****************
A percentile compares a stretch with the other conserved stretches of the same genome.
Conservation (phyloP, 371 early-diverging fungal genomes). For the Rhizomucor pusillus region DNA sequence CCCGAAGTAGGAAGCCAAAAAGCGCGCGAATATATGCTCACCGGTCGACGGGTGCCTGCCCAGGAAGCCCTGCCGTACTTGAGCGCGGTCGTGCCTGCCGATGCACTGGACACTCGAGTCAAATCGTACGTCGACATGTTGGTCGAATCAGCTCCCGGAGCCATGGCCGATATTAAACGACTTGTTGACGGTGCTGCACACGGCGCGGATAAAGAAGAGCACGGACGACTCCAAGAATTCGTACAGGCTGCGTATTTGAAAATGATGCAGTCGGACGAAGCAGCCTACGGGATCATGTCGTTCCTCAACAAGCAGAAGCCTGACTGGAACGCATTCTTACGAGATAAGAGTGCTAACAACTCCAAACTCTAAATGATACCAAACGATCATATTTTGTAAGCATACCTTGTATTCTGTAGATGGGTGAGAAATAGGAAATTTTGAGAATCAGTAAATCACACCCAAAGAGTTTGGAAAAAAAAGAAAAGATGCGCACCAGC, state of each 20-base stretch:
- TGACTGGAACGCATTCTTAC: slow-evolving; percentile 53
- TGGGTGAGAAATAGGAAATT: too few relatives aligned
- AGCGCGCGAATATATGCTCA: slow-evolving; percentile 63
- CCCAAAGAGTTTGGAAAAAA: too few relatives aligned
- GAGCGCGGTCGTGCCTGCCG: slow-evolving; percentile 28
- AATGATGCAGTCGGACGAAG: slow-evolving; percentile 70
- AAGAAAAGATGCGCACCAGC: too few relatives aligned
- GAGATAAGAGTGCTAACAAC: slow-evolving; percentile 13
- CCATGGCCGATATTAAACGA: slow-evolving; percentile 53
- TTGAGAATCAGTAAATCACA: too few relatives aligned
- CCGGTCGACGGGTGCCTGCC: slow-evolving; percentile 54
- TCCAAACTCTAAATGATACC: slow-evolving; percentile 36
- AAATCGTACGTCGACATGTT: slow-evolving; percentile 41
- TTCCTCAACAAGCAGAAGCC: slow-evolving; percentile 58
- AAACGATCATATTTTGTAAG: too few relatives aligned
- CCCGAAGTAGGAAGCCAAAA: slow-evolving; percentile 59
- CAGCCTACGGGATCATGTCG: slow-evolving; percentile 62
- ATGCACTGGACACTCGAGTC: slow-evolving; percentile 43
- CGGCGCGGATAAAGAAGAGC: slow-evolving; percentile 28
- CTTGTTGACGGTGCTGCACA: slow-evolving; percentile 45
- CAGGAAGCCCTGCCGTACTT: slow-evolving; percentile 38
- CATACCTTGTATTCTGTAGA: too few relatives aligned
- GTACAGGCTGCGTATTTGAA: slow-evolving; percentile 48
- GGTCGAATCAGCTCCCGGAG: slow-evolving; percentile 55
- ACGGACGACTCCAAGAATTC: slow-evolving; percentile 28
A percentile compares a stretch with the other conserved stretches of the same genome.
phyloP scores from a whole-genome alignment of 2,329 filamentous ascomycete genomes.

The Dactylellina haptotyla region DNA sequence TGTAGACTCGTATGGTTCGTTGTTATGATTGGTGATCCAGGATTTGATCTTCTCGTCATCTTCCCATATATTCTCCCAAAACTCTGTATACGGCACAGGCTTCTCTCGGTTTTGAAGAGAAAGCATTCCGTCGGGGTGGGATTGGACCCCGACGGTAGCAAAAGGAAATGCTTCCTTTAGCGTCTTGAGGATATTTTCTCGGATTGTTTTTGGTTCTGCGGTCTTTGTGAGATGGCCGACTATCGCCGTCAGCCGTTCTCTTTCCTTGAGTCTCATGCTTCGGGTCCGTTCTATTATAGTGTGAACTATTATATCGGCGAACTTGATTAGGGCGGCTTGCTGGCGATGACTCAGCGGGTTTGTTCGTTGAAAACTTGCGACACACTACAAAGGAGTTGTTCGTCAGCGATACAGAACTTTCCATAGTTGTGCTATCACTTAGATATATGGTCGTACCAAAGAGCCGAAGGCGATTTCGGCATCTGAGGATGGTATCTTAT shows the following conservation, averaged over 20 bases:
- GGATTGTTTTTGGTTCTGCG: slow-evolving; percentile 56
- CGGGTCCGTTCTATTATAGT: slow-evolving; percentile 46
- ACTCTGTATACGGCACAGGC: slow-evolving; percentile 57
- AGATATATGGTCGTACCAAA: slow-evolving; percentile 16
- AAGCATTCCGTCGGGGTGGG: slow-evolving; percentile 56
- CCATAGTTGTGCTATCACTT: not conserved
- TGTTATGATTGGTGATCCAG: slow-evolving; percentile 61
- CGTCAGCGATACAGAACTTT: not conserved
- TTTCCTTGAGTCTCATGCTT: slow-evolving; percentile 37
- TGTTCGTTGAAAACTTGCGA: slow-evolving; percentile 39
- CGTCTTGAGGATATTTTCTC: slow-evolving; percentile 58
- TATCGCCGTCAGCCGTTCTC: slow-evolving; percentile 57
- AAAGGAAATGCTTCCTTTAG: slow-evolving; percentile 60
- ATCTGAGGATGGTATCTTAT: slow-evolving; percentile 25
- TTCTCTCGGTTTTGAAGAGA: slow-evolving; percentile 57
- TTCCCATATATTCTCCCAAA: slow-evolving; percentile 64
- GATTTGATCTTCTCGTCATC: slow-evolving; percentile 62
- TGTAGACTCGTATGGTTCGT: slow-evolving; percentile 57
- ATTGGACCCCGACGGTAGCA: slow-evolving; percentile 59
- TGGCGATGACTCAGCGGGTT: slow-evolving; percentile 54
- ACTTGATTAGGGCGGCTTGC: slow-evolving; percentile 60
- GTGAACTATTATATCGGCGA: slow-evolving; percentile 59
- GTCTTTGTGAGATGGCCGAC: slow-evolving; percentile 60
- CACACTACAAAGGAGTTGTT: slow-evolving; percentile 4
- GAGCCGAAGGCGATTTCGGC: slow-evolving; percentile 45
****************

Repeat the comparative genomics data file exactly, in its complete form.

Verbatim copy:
A percentile compares a stretch with the other conserved stretches of the same genome.
Conservation (phyloP, 371 early-diverging fungal genomes). For the Rhizomucor pusillus region DNA sequence CCCGAAGTAGGAAGCCAAAAAGCGCGCGAATATATGCTCACCGGTCGACGGGTGCCTGCCCAGGAAGCCCTGCCGTACTTGAGCGCGGTCGTGCCTGCCGATGCACTGGACACTCGAGTCAAATCGTACGTCGACATGTTGGTCGAATCAGCTCCCGGAGCCATGGCCGATATTAAACGACTTGTTGACGGTGCTGCACACGGCGCGGATAAAGAAGAGCACGGACGACTCCAAGAATTCGTACAGGCTGCGTATTTGAAAATGATGCAGTCGGACGAAGCAGCCTACGGGATCATGTCGTTCCTCAACAAGCAGAAGCCTGACTGGAACGCATTCTTACGAGATAAGAGTGCTAACAACTCCAAACTCTAAATGATACCAAACGATCATATTTTGTAAGCATACCTTGTATTCTGTAGATGGGTGAGAAATAGGAAATTTTGAGAATCAGTAAATCACACCCAAAGAGTTTGGAAAAAAAAGAAAAGATGCGCACCAGC, state of each 20-base stretch:
- TGACTGGAACGCATTCTTAC: slow-evolving; percentile 53
- TGGGTGAGAAATAGGAAATT: too few relatives aligned
- AGCGCGCGAATATATGCTCA: slow-evolving; percentile 63
- CCCAAAGAGTTTGGAAAAAA: too few relatives aligned
- GAGCGCGGTCGTGCCTGCCG: slow-evolving; percentile 28
- AATGATGCAGTCGGACGAAG: slow-evolving; percentile 70
- AAGAAAAGATGCGCACCAGC: too few relatives aligned
- GAGATAAGAGTGCTAACAAC: slow-evolving; percentile 13
- CCATGGCCGATATTAAACGA: slow-evolving; percentile 53
- TTGAGAATCAGTAAATCACA: too few relatives aligned
- CCGGTCGACGGGTGCCTGCC: slow-evolving; percentile 54
- TCCAAACTCTAAATGATACC: slow-evolving; percentile 36
- AAATCGTACGTCGACATGTT: slow-evolving; percentile 41
- TTCCTCAACAAGCAGAAGCC: slow-evolving; percentile 58
- AAACGATCATATTTTGTAAG: too few relatives aligned
- CCCGAAGTAGGAAGCCAAAA: slow-evolving; percentile 59
- CAGCCTACGGGATCATGTCG: slow-evolving; percentile 62
- ATGCACTGGACACTCGAGTC: slow-evolving; percentile 43
- CGGCGCGGATAAAGAAGAGC: slow-evolving; percentile 28
- CTTGTTGACGGTGCTGCACA: slow-evolving; percentile 45
- CAGGAAGCCCTGCCGTACTT: slow-evolving; percentile 38
- CATACCTTGTATTCTGTAGA: too few relatives aligned
- GTACAGGCTGCGTATTTGAA: slow-evolving; percentile 48
- GGTCGAATCAGCTCCCGGAG: slow-evolving; percentile 55
- ACGGACGACTCCAAGAATTC: slow-evolving; percentile 28
A percentile compares a stretch with the other conserved stretches of the same genome.
phyloP scores from a whole-genome alignment of 2,329 filamentous ascomycete genomes.

The Dactylellina haptotyla region DNA sequence TGTAGACTCGTATGGTTCGTTGTTATGATTGGTGATCCAGGATTTGATCTTCTCGTCATCTTCCCATATATTCTCCCAAAACTCTGTATACGGCACAGGCTTCTCTCGGTTTTGAAGAGAAAGCATTCCGTCGGGGTGGGATTGGACCCCGACGGTAGCAAAAGGAAATGCTTCCTTTAGCGTCTTGAGGATATTTTCTCGGATTGTTTTTGGTTCTGCGGTCTTTGTGAGATGGCCGACTATCGCCGTCAGCCGTTCTCTTTCCTTGAGTCTCATGCTTCGGGTCCGTTCTATTATAGTGTGAACTATTATATCGGCGAACTTGATTAGGGCGGCTTGCTGGCGATGACTCAGCGGGTTTGTTCGTTGAAAACTTGCGACACACTACAAAGGAGTTGTTCGTCAGCGATACAGAACTTTCCATAGTTGTGCTATCACTTAGATATATGGTCGTACCAAAGAGCCGAAGGCGATTTCGGCATCTGAGGATGGTATCTTAT shows the following conservation, averaged over 20 bases:
- GGATTGTTTTTGGTTCTGCG: slow-evolving; percentile 56
- CGGGTCCGTTCTATTATAGT: slow-evolving; percentile 46
- ACTCTGTATACGGCACAGGC: slow-evolving; percentile 57
- AGATATATGGTCGTACCAAA: slow-evolving; percentile 16
- AAGCATTCCGTCGGGGTGGG: slow-evolving; percentile 56
- CCATAGTTGTGCTATCACTT: not conserved
- TGTTATGATTGGTGATCCAG: slow-evolving; percentile 61
- CGTCAGCGATACAGAACTTT: not conserved
- TTTCCTTGAGTCTCATGCTT: slow-evolving; percentile 37
- TGTTCGTTGAAAACTTGCGA: slow-evolving; percentile 39
- CGTCTTGAGGATATTTTCTC: slow-evolving; percentile 58
- TATCGCCGTCAGCCGTTCTC: slow-evolving; percentile 57
- AAAGGAAATGCTTCCTTTAG: slow-evolving; percentile 60
- ATCTGAGGATGGTATCTTAT: slow-evolving; percentile 25
- TTCTCTCGGTTTTGAAGAGA: slow-evolving; percentile 57
- TTCCCATATATTCTCCCAAA: slow-evolving; percentile 64
- GATTTGATCTTCTCGTCATC: slow-evolving; percentile 62
- TGTAGACTCGTATGGTTCGT: slow-evolving; percentile 57
- ATTGGACCCCGACGGTAGCA: slow-evolving; percentile 59
- TGGCGATGACTCAGCGGGTT: slow-evolving; percentile 54
- ACTTGATTAGGGCGGCTTGC: slow-evolving; percentile 60
- GTGAACTATTATATCGGCGA: slow-evolving; percentile 59
- GTCTTTGTGAGATGGCCGAC: slow-evolving; percentile 60
- CACACTACAAAGGAGTTGTT: slow-evolving; percentile 4
- GAGCCGAAGGCGATTTCGGC: slow-evolving; percentile 45